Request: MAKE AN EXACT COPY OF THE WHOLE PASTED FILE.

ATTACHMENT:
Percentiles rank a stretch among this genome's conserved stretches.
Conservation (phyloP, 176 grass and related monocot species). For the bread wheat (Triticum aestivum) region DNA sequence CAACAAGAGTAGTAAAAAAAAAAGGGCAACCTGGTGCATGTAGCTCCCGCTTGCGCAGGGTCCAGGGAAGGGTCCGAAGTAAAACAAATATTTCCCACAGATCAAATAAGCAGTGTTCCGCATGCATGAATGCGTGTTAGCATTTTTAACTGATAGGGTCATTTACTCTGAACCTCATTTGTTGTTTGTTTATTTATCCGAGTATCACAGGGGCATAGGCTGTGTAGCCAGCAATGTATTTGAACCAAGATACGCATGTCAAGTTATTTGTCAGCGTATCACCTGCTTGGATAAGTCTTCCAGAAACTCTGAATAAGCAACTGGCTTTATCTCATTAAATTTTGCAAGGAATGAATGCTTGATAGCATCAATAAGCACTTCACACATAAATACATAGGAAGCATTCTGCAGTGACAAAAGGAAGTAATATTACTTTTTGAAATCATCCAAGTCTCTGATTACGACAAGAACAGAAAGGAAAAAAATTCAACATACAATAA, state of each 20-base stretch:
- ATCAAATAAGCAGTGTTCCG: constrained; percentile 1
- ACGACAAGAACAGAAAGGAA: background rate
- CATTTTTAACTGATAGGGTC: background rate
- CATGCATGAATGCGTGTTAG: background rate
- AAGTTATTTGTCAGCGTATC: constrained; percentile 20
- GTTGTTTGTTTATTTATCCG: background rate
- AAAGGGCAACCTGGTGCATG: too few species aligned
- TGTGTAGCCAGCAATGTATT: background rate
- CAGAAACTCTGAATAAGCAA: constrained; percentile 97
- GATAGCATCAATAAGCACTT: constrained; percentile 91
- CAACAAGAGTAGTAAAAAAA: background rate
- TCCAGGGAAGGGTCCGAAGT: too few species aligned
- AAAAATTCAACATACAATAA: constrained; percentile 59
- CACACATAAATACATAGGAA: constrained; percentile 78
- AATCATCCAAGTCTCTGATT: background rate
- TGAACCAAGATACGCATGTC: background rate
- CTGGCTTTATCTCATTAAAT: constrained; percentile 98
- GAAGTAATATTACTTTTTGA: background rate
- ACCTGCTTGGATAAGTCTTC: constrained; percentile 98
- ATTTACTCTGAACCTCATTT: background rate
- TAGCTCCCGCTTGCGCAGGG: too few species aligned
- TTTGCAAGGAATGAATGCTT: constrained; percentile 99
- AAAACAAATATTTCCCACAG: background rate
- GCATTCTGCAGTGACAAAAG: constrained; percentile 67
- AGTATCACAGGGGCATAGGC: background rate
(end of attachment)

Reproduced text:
Percentiles rank a stretch among this genome's conserved stretches.
Conservation (phyloP, 176 grass and related monocot species). For the bread wheat (Triticum aestivum) region DNA sequence CAACAAGAGTAGTAAAAAAAAAAGGGCAACCTGGTGCATGTAGCTCCCGCTTGCGCAGGGTCCAGGGAAGGGTCCGAAGTAAAACAAATATTTCCCACAGATCAAATAAGCAGTGTTCCGCATGCATGAATGCGTGTTAGCATTTTTAACTGATAGGGTCATTTACTCTGAACCTCATTTGTTGTTTGTTTATTTATCCGAGTATCACAGGGGCATAGGCTGTGTAGCCAGCAATGTATTTGAACCAAGATACGCATGTCAAGTTATTTGTCAGCGTATCACCTGCTTGGATAAGTCTTCCAGAAACTCTGAATAAGCAACTGGCTTTATCTCATTAAATTTTGCAAGGAATGAATGCTTGATAGCATCAATAAGCACTTCACACATAAATACATAGGAAGCATTCTGCAGTGACAAAAGGAAGTAATATTACTTTTTGAAATCATCCAAGTCTCTGATTACGACAAGAACAGAAAGGAAAAAAATTCAACATACAATAA, state of each 20-base stretch:
- ATCAAATAAGCAGTGTTCCG: constrained; percentile 1
- ACGACAAGAACAGAAAGGAA: background rate
- CATTTTTAACTGATAGGGTC: background rate
- CATGCATGAATGCGTGTTAG: background rate
- AAGTTATTTGTCAGCGTATC: constrained; percentile 20
- GTTGTTTGTTTATTTATCCG: background rate
- AAAGGGCAACCTGGTGCATG: too few species aligned
- TGTGTAGCCAGCAATGTATT: background rate
- CAGAAACTCTGAATAAGCAA: constrained; percentile 97
- GATAGCATCAATAAGCACTT: constrained; percentile 91
- CAACAAGAGTAGTAAAAAAA: background rate
- TCCAGGGAAGGGTCCGAAGT: too few species aligned
- AAAAATTCAACATACAATAA: constrained; percentile 59
- CACACATAAATACATAGGAA: constrained; percentile 78
- AATCATCCAAGTCTCTGATT: background rate
- TGAACCAAGATACGCATGTC: background rate
- CTGGCTTTATCTCATTAAAT: constrained; percentile 98
- GAAGTAATATTACTTTTTGA: background rate
- ACCTGCTTGGATAAGTCTTC: constrained; percentile 98
- ATTTACTCTGAACCTCATTT: background rate
- TAGCTCCCGCTTGCGCAGGG: too few species aligned
- TTTGCAAGGAATGAATGCTT: constrained; percentile 99
- AAAACAAATATTTCCCACAG: background rate
- GCATTCTGCAGTGACAAAAG: constrained; percentile 67
- AGTATCACAGGGGCATAGGC: background rate